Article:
Yesterday, the Department of Health and Human Services (HHS) announced a proposed rule that would simplify the administrative processes for health care providers by establishing a unique health plan identifier (HPID) under the Health Insurance Portability and Accountability Act of 1996 (HIPAA). HHS estimates that the HPID would save the entire health care industry up to $4.6 billion over the next ten years.
Currently, multiple identifiers are used to identify health plans in standard transactions. These identifiers differ in length and format, which has created frustration among health care providers. Due to the current lack of a standard identifier, health care providers are faced with onerous burdens that lead to an inefficient use of their time. HHS has highlighted several of the problems associated with the lack of a standard identifier, which include: misrouting of transactions, rejected transactions due to insurance identification errors, and difficulty determining patient eligibility.
The proposed rule has been designed to eliminate the above mentioned problems by simplifying the administrative process for providers. The rule proposes that health plans have a unique identifier of a standard length and format in order to increase standardization within the HIPAA standard transactions. The standardization will enhance the automation and simplification in the provider's administrative process. HHS believes that these enhancements will enable providers to avoid greater administrative costs by decreasing the amount of time providers will need to spend interacting with health plans, as well as decrease unnecessary material costs because the automated process will shift the currently-used manual transactions to an electronic transaction.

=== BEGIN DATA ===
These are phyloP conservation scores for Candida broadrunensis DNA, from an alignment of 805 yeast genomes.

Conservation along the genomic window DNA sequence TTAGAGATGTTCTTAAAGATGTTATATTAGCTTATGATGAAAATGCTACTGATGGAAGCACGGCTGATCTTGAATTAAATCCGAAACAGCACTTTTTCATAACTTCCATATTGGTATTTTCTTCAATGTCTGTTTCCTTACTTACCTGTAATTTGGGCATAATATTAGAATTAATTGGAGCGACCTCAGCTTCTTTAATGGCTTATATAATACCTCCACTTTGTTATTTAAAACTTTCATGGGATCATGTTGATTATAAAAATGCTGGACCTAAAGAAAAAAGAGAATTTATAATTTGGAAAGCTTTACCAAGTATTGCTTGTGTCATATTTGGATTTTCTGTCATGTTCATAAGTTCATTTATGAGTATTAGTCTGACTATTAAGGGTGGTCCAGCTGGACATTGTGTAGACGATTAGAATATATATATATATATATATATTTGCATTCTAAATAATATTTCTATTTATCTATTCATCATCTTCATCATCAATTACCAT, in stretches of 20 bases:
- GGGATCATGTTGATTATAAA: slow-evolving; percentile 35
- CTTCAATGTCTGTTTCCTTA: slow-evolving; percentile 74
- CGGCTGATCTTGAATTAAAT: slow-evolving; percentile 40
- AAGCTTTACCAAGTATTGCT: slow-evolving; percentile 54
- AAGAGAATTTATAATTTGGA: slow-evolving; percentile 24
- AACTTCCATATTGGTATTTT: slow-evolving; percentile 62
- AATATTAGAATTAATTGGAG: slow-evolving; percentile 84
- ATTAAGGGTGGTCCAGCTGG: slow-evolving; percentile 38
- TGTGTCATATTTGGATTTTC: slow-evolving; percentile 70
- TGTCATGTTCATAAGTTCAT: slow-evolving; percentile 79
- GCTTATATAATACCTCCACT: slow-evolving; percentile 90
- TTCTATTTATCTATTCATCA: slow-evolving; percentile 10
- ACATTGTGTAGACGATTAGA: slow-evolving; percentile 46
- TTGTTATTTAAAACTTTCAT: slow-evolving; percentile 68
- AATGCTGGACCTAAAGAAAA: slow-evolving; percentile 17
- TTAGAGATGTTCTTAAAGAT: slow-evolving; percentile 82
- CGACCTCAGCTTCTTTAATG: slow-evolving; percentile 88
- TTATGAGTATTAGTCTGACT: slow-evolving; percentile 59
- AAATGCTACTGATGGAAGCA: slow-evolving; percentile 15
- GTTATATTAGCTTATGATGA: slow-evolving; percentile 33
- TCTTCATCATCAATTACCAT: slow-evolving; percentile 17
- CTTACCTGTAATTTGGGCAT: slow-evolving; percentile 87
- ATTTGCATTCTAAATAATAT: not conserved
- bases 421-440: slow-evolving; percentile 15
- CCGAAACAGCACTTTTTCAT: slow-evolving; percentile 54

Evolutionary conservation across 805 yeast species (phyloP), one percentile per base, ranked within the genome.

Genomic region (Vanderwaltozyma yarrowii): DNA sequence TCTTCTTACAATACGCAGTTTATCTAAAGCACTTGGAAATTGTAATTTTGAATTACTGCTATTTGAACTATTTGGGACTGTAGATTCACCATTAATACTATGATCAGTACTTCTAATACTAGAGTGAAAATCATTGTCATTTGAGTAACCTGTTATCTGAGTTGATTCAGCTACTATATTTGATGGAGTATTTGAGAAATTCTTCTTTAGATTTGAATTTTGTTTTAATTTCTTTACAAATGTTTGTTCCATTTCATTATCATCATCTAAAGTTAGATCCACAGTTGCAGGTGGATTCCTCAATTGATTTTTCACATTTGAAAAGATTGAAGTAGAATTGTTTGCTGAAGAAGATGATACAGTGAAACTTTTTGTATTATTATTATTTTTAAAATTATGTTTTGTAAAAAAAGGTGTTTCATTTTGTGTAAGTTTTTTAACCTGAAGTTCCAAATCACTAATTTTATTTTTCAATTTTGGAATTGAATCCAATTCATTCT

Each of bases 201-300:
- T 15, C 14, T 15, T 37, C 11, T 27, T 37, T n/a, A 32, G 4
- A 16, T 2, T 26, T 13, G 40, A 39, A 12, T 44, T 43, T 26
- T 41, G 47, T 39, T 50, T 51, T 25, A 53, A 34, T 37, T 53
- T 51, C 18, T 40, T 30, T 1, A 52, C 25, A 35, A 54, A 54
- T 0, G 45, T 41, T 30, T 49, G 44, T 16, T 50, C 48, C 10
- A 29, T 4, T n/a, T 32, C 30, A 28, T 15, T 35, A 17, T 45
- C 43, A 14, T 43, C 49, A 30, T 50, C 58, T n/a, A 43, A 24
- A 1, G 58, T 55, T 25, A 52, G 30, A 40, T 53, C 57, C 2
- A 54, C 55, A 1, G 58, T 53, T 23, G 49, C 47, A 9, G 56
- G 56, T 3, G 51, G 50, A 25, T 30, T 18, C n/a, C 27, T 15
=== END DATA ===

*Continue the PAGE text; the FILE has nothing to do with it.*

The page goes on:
In addition to establishing a unique HPID, the proposed rule also adopts the use of an "other provider" identifier (OEID) for entities that are not health plans, health care providers, or individuals, but still need to be identified in HIPAA standard transactions. Finally, the proposed rule would also delay the required compliance date in which covered entities must comply with the International Classification of Diseases, 10th Edition (ICD-10), which are the new codes used to classify diseases. The compliance date for ICD-10, originally set for October 1, 2013, will be pushed back to October 1, 2014.
The recently announced proposed rule is the third in a series of rules that Section 1104 of the Affordable Care Act requires HHS to issue over a five year span that are designed to simplify health care administrative transactions. If you have any questions regarding the newly proposed rule, or have any other compliance questions, please contact an experienced health law attorney at Wachler & Associates at 248-544-0888.